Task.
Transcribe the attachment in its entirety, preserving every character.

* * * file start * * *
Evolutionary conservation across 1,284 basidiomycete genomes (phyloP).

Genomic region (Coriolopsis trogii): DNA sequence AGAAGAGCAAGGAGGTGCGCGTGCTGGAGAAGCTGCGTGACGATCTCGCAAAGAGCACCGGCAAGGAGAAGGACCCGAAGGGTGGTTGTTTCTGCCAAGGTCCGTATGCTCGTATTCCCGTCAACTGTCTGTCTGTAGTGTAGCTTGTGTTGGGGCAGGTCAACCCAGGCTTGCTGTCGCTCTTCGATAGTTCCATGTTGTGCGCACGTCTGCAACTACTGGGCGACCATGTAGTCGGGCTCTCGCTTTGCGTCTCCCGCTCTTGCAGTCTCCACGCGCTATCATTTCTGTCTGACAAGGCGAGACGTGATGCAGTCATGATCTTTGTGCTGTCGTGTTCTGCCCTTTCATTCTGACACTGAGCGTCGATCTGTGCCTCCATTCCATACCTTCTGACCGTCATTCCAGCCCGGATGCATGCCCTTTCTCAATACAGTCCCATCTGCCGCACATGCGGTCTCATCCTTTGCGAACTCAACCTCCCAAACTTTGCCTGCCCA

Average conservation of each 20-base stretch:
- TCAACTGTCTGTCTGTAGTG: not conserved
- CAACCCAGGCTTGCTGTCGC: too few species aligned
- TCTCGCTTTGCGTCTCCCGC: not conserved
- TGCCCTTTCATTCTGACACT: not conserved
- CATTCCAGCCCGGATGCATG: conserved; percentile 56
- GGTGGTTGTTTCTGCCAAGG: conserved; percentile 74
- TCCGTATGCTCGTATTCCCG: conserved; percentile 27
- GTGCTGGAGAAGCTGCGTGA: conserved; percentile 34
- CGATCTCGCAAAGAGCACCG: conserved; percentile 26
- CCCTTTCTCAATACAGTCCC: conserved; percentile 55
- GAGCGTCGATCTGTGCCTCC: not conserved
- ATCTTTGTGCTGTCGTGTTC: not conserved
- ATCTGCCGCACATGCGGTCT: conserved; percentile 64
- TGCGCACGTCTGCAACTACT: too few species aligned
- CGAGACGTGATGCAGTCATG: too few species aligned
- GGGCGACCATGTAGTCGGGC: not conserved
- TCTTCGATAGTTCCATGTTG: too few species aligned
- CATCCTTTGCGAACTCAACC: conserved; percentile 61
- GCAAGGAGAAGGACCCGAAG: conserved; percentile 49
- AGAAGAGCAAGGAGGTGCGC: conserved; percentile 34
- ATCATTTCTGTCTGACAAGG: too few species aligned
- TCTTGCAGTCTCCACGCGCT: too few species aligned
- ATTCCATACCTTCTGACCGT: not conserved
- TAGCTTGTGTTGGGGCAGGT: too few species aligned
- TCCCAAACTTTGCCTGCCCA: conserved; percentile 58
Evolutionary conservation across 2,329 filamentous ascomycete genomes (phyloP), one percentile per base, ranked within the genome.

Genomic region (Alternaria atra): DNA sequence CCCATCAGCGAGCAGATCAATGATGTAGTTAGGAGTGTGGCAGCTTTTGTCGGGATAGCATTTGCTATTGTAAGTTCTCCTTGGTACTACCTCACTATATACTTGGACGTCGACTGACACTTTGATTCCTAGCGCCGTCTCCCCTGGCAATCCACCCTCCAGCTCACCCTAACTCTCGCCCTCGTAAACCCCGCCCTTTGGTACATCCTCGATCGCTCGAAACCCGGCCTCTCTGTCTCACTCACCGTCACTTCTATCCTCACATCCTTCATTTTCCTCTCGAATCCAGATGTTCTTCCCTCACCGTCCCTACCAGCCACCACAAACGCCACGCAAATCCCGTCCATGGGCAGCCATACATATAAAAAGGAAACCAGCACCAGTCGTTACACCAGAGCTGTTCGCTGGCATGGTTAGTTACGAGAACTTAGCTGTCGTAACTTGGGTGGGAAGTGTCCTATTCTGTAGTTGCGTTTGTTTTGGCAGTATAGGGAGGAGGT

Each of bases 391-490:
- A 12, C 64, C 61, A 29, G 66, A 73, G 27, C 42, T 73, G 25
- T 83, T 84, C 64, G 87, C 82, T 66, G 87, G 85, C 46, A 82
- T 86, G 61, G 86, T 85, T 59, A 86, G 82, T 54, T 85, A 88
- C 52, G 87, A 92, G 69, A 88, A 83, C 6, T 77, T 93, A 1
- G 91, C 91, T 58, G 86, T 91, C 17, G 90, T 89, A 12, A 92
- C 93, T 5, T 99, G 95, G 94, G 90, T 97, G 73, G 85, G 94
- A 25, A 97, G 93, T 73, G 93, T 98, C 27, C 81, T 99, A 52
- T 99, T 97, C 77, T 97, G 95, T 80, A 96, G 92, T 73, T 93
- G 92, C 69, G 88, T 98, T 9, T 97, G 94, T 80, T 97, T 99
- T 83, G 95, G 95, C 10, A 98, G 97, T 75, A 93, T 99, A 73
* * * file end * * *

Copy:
Evolutionary conservation across 1,284 basidiomycete genomes (phyloP).

Genomic region (Coriolopsis trogii): DNA sequence AGAAGAGCAAGGAGGTGCGCGTGCTGGAGAAGCTGCGTGACGATCTCGCAAAGAGCACCGGCAAGGAGAAGGACCCGAAGGGTGGTTGTTTCTGCCAAGGTCCGTATGCTCGTATTCCCGTCAACTGTCTGTCTGTAGTGTAGCTTGTGTTGGGGCAGGTCAACCCAGGCTTGCTGTCGCTCTTCGATAGTTCCATGTTGTGCGCACGTCTGCAACTACTGGGCGACCATGTAGTCGGGCTCTCGCTTTGCGTCTCCCGCTCTTGCAGTCTCCACGCGCTATCATTTCTGTCTGACAAGGCGAGACGTGATGCAGTCATGATCTTTGTGCTGTCGTGTTCTGCCCTTTCATTCTGACACTGAGCGTCGATCTGTGCCTCCATTCCATACCTTCTGACCGTCATTCCAGCCCGGATGCATGCCCTTTCTCAATACAGTCCCATCTGCCGCACATGCGGTCTCATCCTTTGCGAACTCAACCTCCCAAACTTTGCCTGCCCA

Average conservation of each 20-base stretch:
- TCAACTGTCTGTCTGTAGTG: not conserved
- CAACCCAGGCTTGCTGTCGC: too few species aligned
- TCTCGCTTTGCGTCTCCCGC: not conserved
- TGCCCTTTCATTCTGACACT: not conserved
- CATTCCAGCCCGGATGCATG: conserved; percentile 56
- GGTGGTTGTTTCTGCCAAGG: conserved; percentile 74
- TCCGTATGCTCGTATTCCCG: conserved; percentile 27
- GTGCTGGAGAAGCTGCGTGA: conserved; percentile 34
- CGATCTCGCAAAGAGCACCG: conserved; percentile 26
- CCCTTTCTCAATACAGTCCC: conserved; percentile 55
- GAGCGTCGATCTGTGCCTCC: not conserved
- ATCTTTGTGCTGTCGTGTTC: not conserved
- ATCTGCCGCACATGCGGTCT: conserved; percentile 64
- TGCGCACGTCTGCAACTACT: too few species aligned
- CGAGACGTGATGCAGTCATG: too few species aligned
- GGGCGACCATGTAGTCGGGC: not conserved
- TCTTCGATAGTTCCATGTTG: too few species aligned
- CATCCTTTGCGAACTCAACC: conserved; percentile 61
- GCAAGGAGAAGGACCCGAAG: conserved; percentile 49
- AGAAGAGCAAGGAGGTGCGC: conserved; percentile 34
- ATCATTTCTGTCTGACAAGG: too few species aligned
- TCTTGCAGTCTCCACGCGCT: too few species aligned
- ATTCCATACCTTCTGACCGT: not conserved
- TAGCTTGTGTTGGGGCAGGT: too few species aligned
- TCCCAAACTTTGCCTGCCCA: conserved; percentile 58
Evolutionary conservation across 2,329 filamentous ascomycete genomes (phyloP), one percentile per base, ranked within the genome.

Genomic region (Alternaria atra): DNA sequence CCCATCAGCGAGCAGATCAATGATGTAGTTAGGAGTGTGGCAGCTTTTGTCGGGATAGCATTTGCTATTGTAAGTTCTCCTTGGTACTACCTCACTATATACTTGGACGTCGACTGACACTTTGATTCCTAGCGCCGTCTCCCCTGGCAATCCACCCTCCAGCTCACCCTAACTCTCGCCCTCGTAAACCCCGCCCTTTGGTACATCCTCGATCGCTCGAAACCCGGCCTCTCTGTCTCACTCACCGTCACTTCTATCCTCACATCCTTCATTTTCCTCTCGAATCCAGATGTTCTTCCCTCACCGTCCCTACCAGCCACCACAAACGCCACGCAAATCCCGTCCATGGGCAGCCATACATATAAAAAGGAAACCAGCACCAGTCGTTACACCAGAGCTGTTCGCTGGCATGGTTAGTTACGAGAACTTAGCTGTCGTAACTTGGGTGGGAAGTGTCCTATTCTGTAGTTGCGTTTGTTTTGGCAGTATAGGGAGGAGGT

Each of bases 391-490:
- A 12, C 64, C 61, A 29, G 66, A 73, G 27, C 42, T 73, G 25
- T 83, T 84, C 64, G 87, C 82, T 66, G 87, G 85, C 46, A 82
- T 86, G 61, G 86, T 85, T 59, A 86, G 82, T 54, T 85, A 88
- C 52, G 87, A 92, G 69, A 88, A 83, C 6, T 77, T 93, A 1
- G 91, C 91, T 58, G 86, T 91, C 17, G 90, T 89, A 12, A 92
- C 93, T 5, T 99, G 95, G 94, G 90, T 97, G 73, G 85, G 94
- A 25, A 97, G 93, T 73, G 93, T 98, C 27, C 81, T 99, A 52
- T 99, T 97, C 77, T 97, G 95, T 80, A 96, G 92, T 73, T 93
- G 92, C 69, G 88, T 98, T 9, T 97, G 94, T 80, T 97, T 99
- T 83, G 95, G 95, C 10, A 98, G 97, T 75, A 93, T 99, A 73